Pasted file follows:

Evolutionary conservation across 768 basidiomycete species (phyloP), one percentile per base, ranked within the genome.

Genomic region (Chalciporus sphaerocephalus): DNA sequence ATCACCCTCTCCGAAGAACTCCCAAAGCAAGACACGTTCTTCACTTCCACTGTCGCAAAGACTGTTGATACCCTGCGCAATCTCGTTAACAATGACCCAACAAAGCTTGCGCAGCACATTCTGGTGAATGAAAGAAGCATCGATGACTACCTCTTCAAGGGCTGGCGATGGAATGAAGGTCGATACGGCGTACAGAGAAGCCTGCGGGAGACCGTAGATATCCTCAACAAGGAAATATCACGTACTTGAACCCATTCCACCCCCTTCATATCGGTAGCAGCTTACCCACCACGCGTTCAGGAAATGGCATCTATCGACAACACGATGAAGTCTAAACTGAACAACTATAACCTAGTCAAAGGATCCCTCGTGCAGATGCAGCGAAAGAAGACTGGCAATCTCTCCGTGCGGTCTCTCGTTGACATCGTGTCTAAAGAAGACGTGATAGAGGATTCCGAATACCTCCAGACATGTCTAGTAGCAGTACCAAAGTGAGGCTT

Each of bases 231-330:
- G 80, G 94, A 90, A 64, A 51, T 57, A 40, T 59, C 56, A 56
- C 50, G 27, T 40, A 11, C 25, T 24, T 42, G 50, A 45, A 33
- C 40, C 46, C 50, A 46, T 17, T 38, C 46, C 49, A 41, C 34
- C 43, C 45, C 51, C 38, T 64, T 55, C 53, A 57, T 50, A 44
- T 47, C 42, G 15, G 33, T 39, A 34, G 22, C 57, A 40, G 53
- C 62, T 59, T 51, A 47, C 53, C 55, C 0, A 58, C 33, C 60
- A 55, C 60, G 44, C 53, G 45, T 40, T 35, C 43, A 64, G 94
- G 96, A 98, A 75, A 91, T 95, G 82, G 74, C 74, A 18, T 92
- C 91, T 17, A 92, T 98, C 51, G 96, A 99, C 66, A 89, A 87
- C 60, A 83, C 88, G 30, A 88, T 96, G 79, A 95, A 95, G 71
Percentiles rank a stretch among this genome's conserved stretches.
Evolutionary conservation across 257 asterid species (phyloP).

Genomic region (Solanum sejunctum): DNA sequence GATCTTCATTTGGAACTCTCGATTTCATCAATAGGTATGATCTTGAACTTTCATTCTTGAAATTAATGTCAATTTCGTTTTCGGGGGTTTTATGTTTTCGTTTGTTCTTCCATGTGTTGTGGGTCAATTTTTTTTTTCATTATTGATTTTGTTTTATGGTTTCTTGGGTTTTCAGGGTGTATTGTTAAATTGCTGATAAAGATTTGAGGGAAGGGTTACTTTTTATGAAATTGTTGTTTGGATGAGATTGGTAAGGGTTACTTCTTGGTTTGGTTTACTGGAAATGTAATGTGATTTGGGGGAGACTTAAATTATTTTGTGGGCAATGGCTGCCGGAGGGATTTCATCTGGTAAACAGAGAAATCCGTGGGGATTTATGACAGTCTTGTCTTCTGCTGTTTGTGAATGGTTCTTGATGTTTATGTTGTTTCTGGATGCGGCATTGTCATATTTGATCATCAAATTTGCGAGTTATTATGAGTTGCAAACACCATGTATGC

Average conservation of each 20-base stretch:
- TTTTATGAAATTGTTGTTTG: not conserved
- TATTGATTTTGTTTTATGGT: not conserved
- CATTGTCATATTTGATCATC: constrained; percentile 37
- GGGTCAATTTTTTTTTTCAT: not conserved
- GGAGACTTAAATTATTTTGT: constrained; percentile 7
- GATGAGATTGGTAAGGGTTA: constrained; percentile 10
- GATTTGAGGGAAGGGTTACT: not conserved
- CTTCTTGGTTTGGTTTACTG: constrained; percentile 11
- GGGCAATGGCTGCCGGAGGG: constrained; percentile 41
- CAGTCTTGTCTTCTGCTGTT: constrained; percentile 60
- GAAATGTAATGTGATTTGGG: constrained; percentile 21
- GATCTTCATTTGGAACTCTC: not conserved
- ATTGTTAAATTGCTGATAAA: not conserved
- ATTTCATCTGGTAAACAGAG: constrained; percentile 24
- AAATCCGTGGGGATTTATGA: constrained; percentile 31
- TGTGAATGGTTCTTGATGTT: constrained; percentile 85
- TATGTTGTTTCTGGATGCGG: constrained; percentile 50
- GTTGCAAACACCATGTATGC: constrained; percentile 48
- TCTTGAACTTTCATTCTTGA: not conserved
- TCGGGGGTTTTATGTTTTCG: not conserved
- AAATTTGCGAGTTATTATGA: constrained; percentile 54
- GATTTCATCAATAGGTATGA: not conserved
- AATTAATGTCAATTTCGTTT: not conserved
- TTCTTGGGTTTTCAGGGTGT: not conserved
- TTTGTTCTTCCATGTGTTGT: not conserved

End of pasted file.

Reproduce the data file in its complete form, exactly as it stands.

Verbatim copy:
Evolutionary conservation across 768 basidiomycete species (phyloP), one percentile per base, ranked within the genome.

Genomic region (Chalciporus sphaerocephalus): DNA sequence ATCACCCTCTCCGAAGAACTCCCAAAGCAAGACACGTTCTTCACTTCCACTGTCGCAAAGACTGTTGATACCCTGCGCAATCTCGTTAACAATGACCCAACAAAGCTTGCGCAGCACATTCTGGTGAATGAAAGAAGCATCGATGACTACCTCTTCAAGGGCTGGCGATGGAATGAAGGTCGATACGGCGTACAGAGAAGCCTGCGGGAGACCGTAGATATCCTCAACAAGGAAATATCACGTACTTGAACCCATTCCACCCCCTTCATATCGGTAGCAGCTTACCCACCACGCGTTCAGGAAATGGCATCTATCGACAACACGATGAAGTCTAAACTGAACAACTATAACCTAGTCAAAGGATCCCTCGTGCAGATGCAGCGAAAGAAGACTGGCAATCTCTCCGTGCGGTCTCTCGTTGACATCGTGTCTAAAGAAGACGTGATAGAGGATTCCGAATACCTCCAGACATGTCTAGTAGCAGTACCAAAGTGAGGCTT

Each of bases 231-330:
- G 80, G 94, A 90, A 64, A 51, T 57, A 40, T 59, C 56, A 56
- C 50, G 27, T 40, A 11, C 25, T 24, T 42, G 50, A 45, A 33
- C 40, C 46, C 50, A 46, T 17, T 38, C 46, C 49, A 41, C 34
- C 43, C 45, C 51, C 38, T 64, T 55, C 53, A 57, T 50, A 44
- T 47, C 42, G 15, G 33, T 39, A 34, G 22, C 57, A 40, G 53
- C 62, T 59, T 51, A 47, C 53, C 55, C 0, A 58, C 33, C 60
- A 55, C 60, G 44, C 53, G 45, T 40, T 35, C 43, A 64, G 94
- G 96, A 98, A 75, A 91, T 95, G 82, G 74, C 74, A 18, T 92
- C 91, T 17, A 92, T 98, C 51, G 96, A 99, C 66, A 89, A 87
- C 60, A 83, C 88, G 30, A 88, T 96, G 79, A 95, A 95, G 71
Percentiles rank a stretch among this genome's conserved stretches.
Evolutionary conservation across 257 asterid species (phyloP).

Genomic region (Solanum sejunctum): DNA sequence GATCTTCATTTGGAACTCTCGATTTCATCAATAGGTATGATCTTGAACTTTCATTCTTGAAATTAATGTCAATTTCGTTTTCGGGGGTTTTATGTTTTCGTTTGTTCTTCCATGTGTTGTGGGTCAATTTTTTTTTTCATTATTGATTTTGTTTTATGGTTTCTTGGGTTTTCAGGGTGTATTGTTAAATTGCTGATAAAGATTTGAGGGAAGGGTTACTTTTTATGAAATTGTTGTTTGGATGAGATTGGTAAGGGTTACTTCTTGGTTTGGTTTACTGGAAATGTAATGTGATTTGGGGGAGACTTAAATTATTTTGTGGGCAATGGCTGCCGGAGGGATTTCATCTGGTAAACAGAGAAATCCGTGGGGATTTATGACAGTCTTGTCTTCTGCTGTTTGTGAATGGTTCTTGATGTTTATGTTGTTTCTGGATGCGGCATTGTCATATTTGATCATCAAATTTGCGAGTTATTATGAGTTGCAAACACCATGTATGC

Average conservation of each 20-base stretch:
- TTTTATGAAATTGTTGTTTG: not conserved
- TATTGATTTTGTTTTATGGT: not conserved
- CATTGTCATATTTGATCATC: constrained; percentile 37
- GGGTCAATTTTTTTTTTCAT: not conserved
- GGAGACTTAAATTATTTTGT: constrained; percentile 7
- GATGAGATTGGTAAGGGTTA: constrained; percentile 10
- GATTTGAGGGAAGGGTTACT: not conserved
- CTTCTTGGTTTGGTTTACTG: constrained; percentile 11
- GGGCAATGGCTGCCGGAGGG: constrained; percentile 41
- CAGTCTTGTCTTCTGCTGTT: constrained; percentile 60
- GAAATGTAATGTGATTTGGG: constrained; percentile 21
- GATCTTCATTTGGAACTCTC: not conserved
- ATTGTTAAATTGCTGATAAA: not conserved
- ATTTCATCTGGTAAACAGAG: constrained; percentile 24
- AAATCCGTGGGGATTTATGA: constrained; percentile 31
- TGTGAATGGTTCTTGATGTT: constrained; percentile 85
- TATGTTGTTTCTGGATGCGG: constrained; percentile 50
- GTTGCAAACACCATGTATGC: constrained; percentile 48
- TCTTGAACTTTCATTCTTGA: not conserved
- TCGGGGGTTTTATGTTTTCG: not conserved
- AAATTTGCGAGTTATTATGA: constrained; percentile 54
- GATTTCATCAATAGGTATGA: not conserved
- AATTAATGTCAATTTCGTTT: not conserved
- TTCTTGGGTTTTCAGGGTGT: not conserved
- TTTGTTCTTCCATGTGTTGT: not conserved